Supervisor Liability in Employment Litigation

April 2016

Spring 2016  

Supervisor Liability 
in Employment Litigation

Published in 
California Lawyer

With great power comes great responsibility. No, we’re not talking about Spider-Man (but see Kimble v. Marvel Entertainment, Inc., 13 5 U.S. 2401, 2015).

Actually, we’re talking about the liability of a supervisor who harasses an employee. When that happens, legal responsibility rests not only with the employer, but with the individual supervisor as well. This can be heavy liability, but when the circumstances warrant, the courts have not hesitated to impose it.

Buy/Sell Basics: The Three Ways Ownership Transfers Occur
Published in 
Automotive Buy/Sell Report

This article discusses the basics of asset purchase agreements. 

An asset transfer is the most common means of transferring all of a privately owned business.  Buyers prefer to buy assets because it limits exposure to the seller’s liabilities. But the limited exposure is not automatic. It is the result of a carefully crafted agreement and properly handled transaction from start to finish. 

We’re glad to welcome…

Gray·Duffy is pleased to welcome Allyson Weldon, who will be joining our Encino office as a summer law clerk intern. 

Ms. Weldon has completed her second year at Southwestern Law School, where she ranks in the top 20 percent of her class. She is an active member of Southwestern’s prestigious Moot Court Honors Program and has competed in numerous Moot Court competitions. 
Prior to law school, Ms. Weldon received her Bachelor of Arts in History from San Francisco State University.

Verdicts and Settlements

Marsh et al. v. ZaaZoom Solutions et al.
Gray·Duffy achieved an outstanding 
defense settlement in a consumer class action on behalf of Check Processing Software Company and 
National Banking concern.


Richard M. Williams of our Redwood City office successfully 
represented Jack Henry & Associates, Inc., and the First National Bank of Central Texas in a nationwide class action involving allegations of fraud, misrepresentation and violations of California and Nationwide Consumer protection and banking laws in the automated check cashing and processing industry. 

The case was ultimately certified as to the issue of negligent conduct only, as motions to dismiss based upon the statutory defenses were granted in favor of the defendants. 

The plaintiff class demanded in excess of $50,000,000, and the case ultimately settled for $115,000.

Jacqueline Price v. G & K Management Company, Inc.

Gray·Duffy obtained a summary judgment for an apartment

Michael Eisenbaum management company in a trip and fall lawsuit and obtains an award for costs.

Michael Eisenbaum of Gray·Duffy’s Encino office successfully brought a motion for Summary Judgment against the plaintiff in a trip and fall lawsuit. Costs were awarded to the firm’s client as a result of judgment in their favor.

Hear From Our Clients*

Ed Scott and Michelle MacDonald have excellent reputations and a strong rapport with their fellow attorneys, mediators, and judges, a fact which has helped our cases reach resolution quickly and economically. Ed and Michelle have done an outstanding job of meeting the strict legal guidelines in the insurance industry. I would recommend them to any insurance carrier in need of proactive attorneys who are also personable and pleasant to work with, and I look forward to working with them myself in the future.”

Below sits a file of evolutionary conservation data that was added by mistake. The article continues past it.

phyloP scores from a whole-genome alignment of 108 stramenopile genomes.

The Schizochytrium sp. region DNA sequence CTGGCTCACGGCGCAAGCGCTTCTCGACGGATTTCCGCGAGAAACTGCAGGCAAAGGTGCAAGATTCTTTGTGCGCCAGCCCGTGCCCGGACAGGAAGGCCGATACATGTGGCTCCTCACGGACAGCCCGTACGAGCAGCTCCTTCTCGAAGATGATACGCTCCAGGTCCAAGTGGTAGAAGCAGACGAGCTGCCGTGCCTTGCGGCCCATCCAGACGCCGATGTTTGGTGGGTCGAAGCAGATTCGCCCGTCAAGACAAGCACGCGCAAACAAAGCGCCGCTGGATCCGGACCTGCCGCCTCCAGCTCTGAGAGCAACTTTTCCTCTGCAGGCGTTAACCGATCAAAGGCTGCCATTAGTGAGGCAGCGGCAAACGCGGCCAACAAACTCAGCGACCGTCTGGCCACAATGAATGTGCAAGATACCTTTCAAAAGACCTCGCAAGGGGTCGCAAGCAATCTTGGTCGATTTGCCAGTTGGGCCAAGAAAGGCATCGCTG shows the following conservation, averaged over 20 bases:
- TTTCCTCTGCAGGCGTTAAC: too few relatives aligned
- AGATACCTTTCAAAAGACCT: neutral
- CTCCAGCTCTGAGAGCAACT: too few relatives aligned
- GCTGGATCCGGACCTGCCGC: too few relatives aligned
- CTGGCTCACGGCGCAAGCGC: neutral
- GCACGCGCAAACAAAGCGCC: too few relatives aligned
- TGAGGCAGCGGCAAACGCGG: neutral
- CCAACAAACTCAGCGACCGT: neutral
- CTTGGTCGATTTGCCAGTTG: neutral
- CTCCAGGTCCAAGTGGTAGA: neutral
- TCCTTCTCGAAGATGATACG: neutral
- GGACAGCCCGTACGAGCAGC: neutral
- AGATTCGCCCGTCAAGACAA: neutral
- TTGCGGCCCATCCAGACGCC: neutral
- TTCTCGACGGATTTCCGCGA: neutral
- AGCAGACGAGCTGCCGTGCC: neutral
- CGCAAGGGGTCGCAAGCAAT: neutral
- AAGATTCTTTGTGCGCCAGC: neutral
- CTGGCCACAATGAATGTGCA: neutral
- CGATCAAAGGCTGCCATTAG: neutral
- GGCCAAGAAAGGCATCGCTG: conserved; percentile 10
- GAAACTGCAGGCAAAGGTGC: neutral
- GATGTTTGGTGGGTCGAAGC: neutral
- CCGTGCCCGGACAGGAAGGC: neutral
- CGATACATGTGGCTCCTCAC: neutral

-Sherry Kretzer, Lincoln General Insurance Company

*These endorsements do not constitute a guarantee, warranty or prediction regarding the outcome of your legal matter.

View our latest webinar!

Want more information on buying or selling a business? 
View part I of our complimentary webinar series on the Buy/Sell Basics 
Erin K. Tenner.

So You Think You Know 
The Law?

True or False?

True or False?

A buyer will never have successor liability when it buys assets of a seller if it does not explicitly assume any liabilities. 

When a buyer buys assets of a business, a buyer can acquire successor liability for all of a seller’s employment obligations by agreeing to give the seller’s employees who were hired by the buyer the same vacation time they had with the seller.

Real Estate Corner

California’s Unsettled Area of Law – The Taxation of Short Sales

Sellers are unsettled about the tax consequences of a short sale.  Will they be subject to cancellation of debt (COD) income? Unfortunately, for California taxpayers the answers are not completely clear and there may be different results under Federal and California law.
A short sale involving recourse debt (generally non-homeowner, investor debt), where the lender agrees to reduce some or all of the outstanding debt, may give rise to income. The amount of the debt that the lender agrees to write off is treated as cancellation of debt (COD) income.
This COD income, which is treated as “ordinary income” under certain circumstances, may be subject to taxation. However, State and Federal law provides for certain exceptions. 



Practice Areas    

Please Note: This article is necessarily general in nature and is not a substitute for legal advice with respect to any particular case. Readers should consult with an attorney before taking any action affecting their interests.